Snow is in the forecast for Massachusetts as a weather system riding the east coast approaches New England. According to the National Weather Service, areas in Massachusetts could see upwards of a foot of snow in this Nor’easter, which will begin on Thursday (January 4) morning and will wind down later on that same evening.
When the storm was first reported, weather outlets predicted a fairly classic snow event, with the National Weather Service predicting 4 to 8 inches of blanket coverage. Now, however, those predictions have increased in certain areas, bumping the potential snow totals to well over a foot.
This “major winter storm” has the potential to bring blizzard-like conditions to much of Massachusetts, with the worst bands from Boston to Worcester, south to Attleboro, and north to Amesbury. These areas are all in the “sweet spot,” which is a term used to describe the areas that see the most precipitation in a given storm.
Below are maps from four major stations in Massachusetts. As you can see, local meteorologists are all in agreement about one thing: Boston is going to get their first real dose of plowable snow this season.
It is quite possible that this storm will end up being a blizzard. In order for that to happen, however, a few things need to come together.
The National Weather Service defines a blizzard as a storm that drops several inches of snow which may or may not be “blowing snow,” coupled with winds exceeding 35 mph, visibility of less than 1/4 of a mile, and a duration of at least 3 hours.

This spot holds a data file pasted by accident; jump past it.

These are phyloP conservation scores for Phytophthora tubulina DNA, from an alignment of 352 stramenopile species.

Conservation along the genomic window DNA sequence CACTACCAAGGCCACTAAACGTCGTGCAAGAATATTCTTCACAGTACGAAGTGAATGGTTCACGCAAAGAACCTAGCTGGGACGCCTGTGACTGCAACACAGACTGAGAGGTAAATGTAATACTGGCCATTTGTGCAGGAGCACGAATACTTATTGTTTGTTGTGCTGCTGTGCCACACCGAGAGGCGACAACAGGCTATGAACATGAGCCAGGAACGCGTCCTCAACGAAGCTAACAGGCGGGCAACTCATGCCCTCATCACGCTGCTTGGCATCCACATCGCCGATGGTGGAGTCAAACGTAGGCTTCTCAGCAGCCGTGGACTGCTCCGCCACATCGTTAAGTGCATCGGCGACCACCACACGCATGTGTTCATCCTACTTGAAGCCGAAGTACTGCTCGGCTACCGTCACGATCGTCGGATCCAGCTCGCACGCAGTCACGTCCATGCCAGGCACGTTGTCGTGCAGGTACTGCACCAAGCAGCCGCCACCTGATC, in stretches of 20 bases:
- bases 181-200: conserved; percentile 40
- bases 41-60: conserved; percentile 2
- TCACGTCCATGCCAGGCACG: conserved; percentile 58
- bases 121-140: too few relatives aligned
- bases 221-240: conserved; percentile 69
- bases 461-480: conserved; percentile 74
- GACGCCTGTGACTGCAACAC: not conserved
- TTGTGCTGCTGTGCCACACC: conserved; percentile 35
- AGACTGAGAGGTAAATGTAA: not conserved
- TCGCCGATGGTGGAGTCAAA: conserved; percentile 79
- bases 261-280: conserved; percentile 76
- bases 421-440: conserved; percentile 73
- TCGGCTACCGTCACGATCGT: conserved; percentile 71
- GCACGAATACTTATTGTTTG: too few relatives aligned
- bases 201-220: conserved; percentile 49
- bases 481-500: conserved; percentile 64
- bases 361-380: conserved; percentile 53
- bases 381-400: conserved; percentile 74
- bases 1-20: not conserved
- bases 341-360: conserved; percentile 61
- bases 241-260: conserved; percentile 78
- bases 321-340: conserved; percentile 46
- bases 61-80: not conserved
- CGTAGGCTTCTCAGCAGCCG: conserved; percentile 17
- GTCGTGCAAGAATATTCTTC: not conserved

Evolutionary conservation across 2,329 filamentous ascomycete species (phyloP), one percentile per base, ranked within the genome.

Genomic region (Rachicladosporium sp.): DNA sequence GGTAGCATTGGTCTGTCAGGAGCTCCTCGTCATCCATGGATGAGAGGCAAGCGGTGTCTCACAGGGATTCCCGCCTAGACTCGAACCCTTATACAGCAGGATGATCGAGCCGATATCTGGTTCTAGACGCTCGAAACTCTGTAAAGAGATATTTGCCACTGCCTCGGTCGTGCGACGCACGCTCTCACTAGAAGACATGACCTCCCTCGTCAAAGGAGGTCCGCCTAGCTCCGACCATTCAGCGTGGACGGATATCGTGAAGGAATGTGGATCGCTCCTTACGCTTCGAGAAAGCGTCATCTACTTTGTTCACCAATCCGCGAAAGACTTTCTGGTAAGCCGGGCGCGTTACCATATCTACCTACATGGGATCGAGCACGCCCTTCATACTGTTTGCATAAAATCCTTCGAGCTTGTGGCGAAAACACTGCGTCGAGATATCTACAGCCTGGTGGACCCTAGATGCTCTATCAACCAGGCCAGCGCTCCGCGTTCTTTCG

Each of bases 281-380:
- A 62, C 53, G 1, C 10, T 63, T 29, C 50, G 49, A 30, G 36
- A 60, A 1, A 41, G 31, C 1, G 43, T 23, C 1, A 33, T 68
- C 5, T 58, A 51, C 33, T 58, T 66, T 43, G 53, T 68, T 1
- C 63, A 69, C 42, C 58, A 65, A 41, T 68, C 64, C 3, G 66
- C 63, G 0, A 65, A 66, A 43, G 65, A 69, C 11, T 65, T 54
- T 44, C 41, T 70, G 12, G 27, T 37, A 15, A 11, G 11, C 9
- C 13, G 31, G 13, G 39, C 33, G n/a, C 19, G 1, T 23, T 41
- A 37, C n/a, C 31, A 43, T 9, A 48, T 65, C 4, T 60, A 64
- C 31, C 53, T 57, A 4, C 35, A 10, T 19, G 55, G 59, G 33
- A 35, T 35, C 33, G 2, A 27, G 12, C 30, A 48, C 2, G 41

If all of these factors are expected to occur simultaneously, the National Weather Service will issue a “Blizzard Warning.” A snowstorm, no matter how intense it might be, will not be dubbed a “blizzard” until all of these factors actually occur. Once the three-hour mark has been reached, the National Weather Service will release blizzard confirmation.
If one or two of these factors are expected to happen during a storm, the National Weather Service will issue a “Winter Storm Warning.”
A Winter Storm Watch is in effect from now through Friday, January 5, for Central Middlesex County, Eastern Essex, Eastern Norfolk, Northern Bristol, Northern Worcester, Northwest Middlesex County, Southeast Middlesex, Southern Bristol, Southern Plymouth, Southern Worcester, Suffolk, Western Essex, Western Norfolk, Barnstable, Dukes, Eastern Plymouth, and Western Plymouth.
Below is a map of snow totals expected in each town in Massachusetts, Rhode Island, and Connecticut per the National Weather Service.
As Thursday approaches, that watch will turn into a warning. Below is an explanation from Weather Works that explains the difference between these two types of weather alerts.
“A watch means that the potential exists for the development of severe [weather]… While no immediate action on the part of the general public is required for the issuance of a watch, citizens should keep up to date on the current weather situation and be prepared to seek shelter if necessary.”
“A warning, on the other hand, requires more immediate action and should be taken seriously. A warning indicates that severe weather is imminent in your area or is already occurring (based on either human observation or doppler radar).”